THINK LINEAR: THOUGHTS AROUND TROUBLESHOOTING NOW THAT YOU'RE LIVE
John Kruger, Senior Consultant, Treasury & Capital Markets
From my years in Customer Support, Customer Success and now Consulting with clients, I’ve always tried to keep things simple when troubleshooting. Much of what we are striving for is to add time back into our day as we can never seem to get enough of it. So, when it comes to distance and the amount of time it takes to get from one place to another, it’s much easier to think about it in a straight line with minimal turns and re-routes. Tiger Woods’ advice from his father about ‘putting to the picture’ to envision the ball going into the hole before he even strikes it is a unique way to visualize the route it will take. For my Gen X’ers, envision the 2D video games of yesteryear as you typically start at the left to end at the right. There’s likely to be obstacles along the way but the goal is to try best to create a straight path to limit the amount of time it takes to get from start to finish. For me, it’s always been about the concept of signal flow to troubleshoot a process.
I’ve always had a love for music so naturally I wanted to learn how it’s made. My curiosity drove me to pursue a concentration in college for Audio Recording Technology, the study of how to record, mix, and edit audio through the use of various different technologies. From reel-to-reel tape machines, digital audio tape, and the industry standard digital audio workstations of today, the creation of music requires a number of moving parts. Much like a system implementation or daily use of a SaaS platform there is much to learn on how it functions and to fully understand why it’s more beneficial to use it over spreadsheets. However, it’s more important to understand what to do if something goes wrong or doesn’t look right. Where do you start? How do you identify what went wrong? How do you resolve? When you are recording audio, you need microphones which will capture an instrument, voice, or sound effect. This requires you to plug a mic into a panel. When you plug that mic in and something is said/played into a mic, a signal is sent to be received on the other end at the mixing console, and finally out of the monitors (speakers). Much like utilizing a piece of software when you are entering information into a field, or setting up a feed into the software, or even placing a file in a folder that will be swept up by a process, it’s important to stop and think about what you expect to happen on the other end. If I plug in a microphone and hear no signal, am I muting the line? Is it passing through another piece of equipment before it reaches the console? Is my volume turned up enough for me to hear it? Translate that to a SaaS, for instance when my bank statement is integrated do I have the correct reconciliation terms established for the process to properly complete? Does my bank statement have all of the necessary transactions? Is my environment up and ready to accept statements? While thinking of this, try to envision it in a line from left to right noting the possible areas where this process can break down, but all while remembering where it started and where you expect it to stop. Much like a waveform on-screen (created from left to right), you can envision things moving on a straight line.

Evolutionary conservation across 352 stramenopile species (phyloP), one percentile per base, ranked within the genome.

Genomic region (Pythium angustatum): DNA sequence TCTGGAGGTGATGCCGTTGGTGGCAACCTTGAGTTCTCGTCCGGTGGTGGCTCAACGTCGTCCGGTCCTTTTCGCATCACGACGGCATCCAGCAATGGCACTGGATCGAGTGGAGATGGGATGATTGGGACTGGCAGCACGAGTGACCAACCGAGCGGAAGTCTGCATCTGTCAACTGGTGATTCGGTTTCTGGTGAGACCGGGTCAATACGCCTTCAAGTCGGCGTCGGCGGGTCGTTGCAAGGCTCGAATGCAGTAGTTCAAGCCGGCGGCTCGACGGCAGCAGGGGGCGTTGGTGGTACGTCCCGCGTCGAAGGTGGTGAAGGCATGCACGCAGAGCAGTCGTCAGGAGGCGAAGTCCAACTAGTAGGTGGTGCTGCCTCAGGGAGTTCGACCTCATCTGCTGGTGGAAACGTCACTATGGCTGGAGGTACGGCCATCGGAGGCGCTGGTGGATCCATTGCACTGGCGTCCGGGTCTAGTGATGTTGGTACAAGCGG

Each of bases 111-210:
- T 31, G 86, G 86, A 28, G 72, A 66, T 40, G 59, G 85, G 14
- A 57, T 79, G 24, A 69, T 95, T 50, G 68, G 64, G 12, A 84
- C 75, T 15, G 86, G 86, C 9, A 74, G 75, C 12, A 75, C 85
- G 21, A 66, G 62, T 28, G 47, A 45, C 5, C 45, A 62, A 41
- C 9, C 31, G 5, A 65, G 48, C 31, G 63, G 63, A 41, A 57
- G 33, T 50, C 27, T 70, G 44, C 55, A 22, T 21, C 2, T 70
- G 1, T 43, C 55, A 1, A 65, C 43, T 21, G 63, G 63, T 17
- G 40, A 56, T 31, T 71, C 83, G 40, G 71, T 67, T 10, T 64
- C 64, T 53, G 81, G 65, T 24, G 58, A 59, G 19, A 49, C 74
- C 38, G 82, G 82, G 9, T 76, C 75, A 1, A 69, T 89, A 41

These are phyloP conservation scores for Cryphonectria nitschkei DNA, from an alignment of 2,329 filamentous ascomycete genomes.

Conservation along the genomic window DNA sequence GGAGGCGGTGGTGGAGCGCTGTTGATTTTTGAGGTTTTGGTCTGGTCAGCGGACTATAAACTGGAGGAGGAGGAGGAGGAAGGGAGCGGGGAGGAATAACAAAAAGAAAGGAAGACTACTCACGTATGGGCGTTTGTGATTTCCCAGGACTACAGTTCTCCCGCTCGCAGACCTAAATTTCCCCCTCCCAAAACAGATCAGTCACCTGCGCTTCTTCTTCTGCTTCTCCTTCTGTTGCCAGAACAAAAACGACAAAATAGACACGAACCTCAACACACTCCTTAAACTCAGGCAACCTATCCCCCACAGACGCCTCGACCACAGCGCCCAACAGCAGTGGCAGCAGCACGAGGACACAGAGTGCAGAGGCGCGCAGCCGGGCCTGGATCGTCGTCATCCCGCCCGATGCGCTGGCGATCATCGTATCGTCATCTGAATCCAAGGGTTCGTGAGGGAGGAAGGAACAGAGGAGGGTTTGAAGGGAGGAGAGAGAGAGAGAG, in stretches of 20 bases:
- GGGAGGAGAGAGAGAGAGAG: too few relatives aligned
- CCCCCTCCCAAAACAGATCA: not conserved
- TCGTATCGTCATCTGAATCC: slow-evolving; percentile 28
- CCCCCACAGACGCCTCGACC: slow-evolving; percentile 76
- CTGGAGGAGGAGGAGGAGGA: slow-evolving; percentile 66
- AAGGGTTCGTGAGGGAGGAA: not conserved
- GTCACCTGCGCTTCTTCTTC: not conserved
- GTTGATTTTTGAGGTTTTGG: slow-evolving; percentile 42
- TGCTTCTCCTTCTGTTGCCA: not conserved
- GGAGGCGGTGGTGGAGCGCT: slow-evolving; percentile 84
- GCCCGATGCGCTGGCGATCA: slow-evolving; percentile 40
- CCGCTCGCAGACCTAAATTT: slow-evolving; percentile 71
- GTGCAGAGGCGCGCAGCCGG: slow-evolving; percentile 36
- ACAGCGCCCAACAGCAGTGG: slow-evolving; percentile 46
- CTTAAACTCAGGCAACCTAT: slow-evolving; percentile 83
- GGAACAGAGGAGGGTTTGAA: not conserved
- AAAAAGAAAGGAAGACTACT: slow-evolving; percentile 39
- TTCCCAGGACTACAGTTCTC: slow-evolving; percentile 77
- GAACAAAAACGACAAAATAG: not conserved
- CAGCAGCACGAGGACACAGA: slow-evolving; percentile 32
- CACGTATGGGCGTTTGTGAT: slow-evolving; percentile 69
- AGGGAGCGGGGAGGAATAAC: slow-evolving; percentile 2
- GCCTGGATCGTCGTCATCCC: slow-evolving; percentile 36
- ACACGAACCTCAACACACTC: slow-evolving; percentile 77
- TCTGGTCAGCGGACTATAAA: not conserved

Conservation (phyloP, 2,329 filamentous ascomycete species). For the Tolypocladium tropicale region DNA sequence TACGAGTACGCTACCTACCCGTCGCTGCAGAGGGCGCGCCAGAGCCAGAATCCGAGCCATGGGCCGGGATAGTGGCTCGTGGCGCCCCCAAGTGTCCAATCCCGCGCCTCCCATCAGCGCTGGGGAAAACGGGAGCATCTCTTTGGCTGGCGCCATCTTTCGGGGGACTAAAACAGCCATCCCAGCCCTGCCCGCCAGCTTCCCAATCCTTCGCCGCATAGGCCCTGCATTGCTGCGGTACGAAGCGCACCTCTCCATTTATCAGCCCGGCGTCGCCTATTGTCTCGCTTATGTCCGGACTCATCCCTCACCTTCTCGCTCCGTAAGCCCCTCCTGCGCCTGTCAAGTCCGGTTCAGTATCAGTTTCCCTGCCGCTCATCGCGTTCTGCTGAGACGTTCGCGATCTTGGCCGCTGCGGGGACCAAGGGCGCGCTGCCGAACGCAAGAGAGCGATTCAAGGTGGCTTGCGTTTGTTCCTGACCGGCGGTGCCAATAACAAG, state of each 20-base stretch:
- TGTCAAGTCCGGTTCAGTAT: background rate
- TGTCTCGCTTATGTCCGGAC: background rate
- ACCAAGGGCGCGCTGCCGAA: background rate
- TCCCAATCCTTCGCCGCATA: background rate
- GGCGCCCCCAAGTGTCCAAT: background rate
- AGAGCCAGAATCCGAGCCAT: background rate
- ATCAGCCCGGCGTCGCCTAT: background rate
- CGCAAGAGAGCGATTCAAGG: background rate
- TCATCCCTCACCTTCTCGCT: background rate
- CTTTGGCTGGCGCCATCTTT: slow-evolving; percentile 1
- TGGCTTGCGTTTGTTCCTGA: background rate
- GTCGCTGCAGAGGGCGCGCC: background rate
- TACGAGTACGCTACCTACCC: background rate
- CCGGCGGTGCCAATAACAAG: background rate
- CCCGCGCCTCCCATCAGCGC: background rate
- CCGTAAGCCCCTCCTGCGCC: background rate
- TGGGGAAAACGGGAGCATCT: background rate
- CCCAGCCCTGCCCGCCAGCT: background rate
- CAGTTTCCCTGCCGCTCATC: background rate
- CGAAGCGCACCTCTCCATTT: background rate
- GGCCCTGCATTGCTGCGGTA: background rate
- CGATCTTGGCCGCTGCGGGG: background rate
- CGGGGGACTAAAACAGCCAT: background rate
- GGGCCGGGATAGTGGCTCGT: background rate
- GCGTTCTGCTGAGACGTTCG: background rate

Another key element of this concept is to understand where you currently fit into the process and what the next step will be. Are you the initiating party? In the middle? The last step? This is helpful to understand how you are impacting the data that is being moved and even easier for you to convey where you need assistance if your end result is not to your expectations. Given most processes were created by someone else it’s helpful to have a documented process to follow, but it’s also important to understand where the hand-offs are and why the process was drawn up the way it was. Perhaps this is the opportunity to re-write some changes, all while thinking linear!
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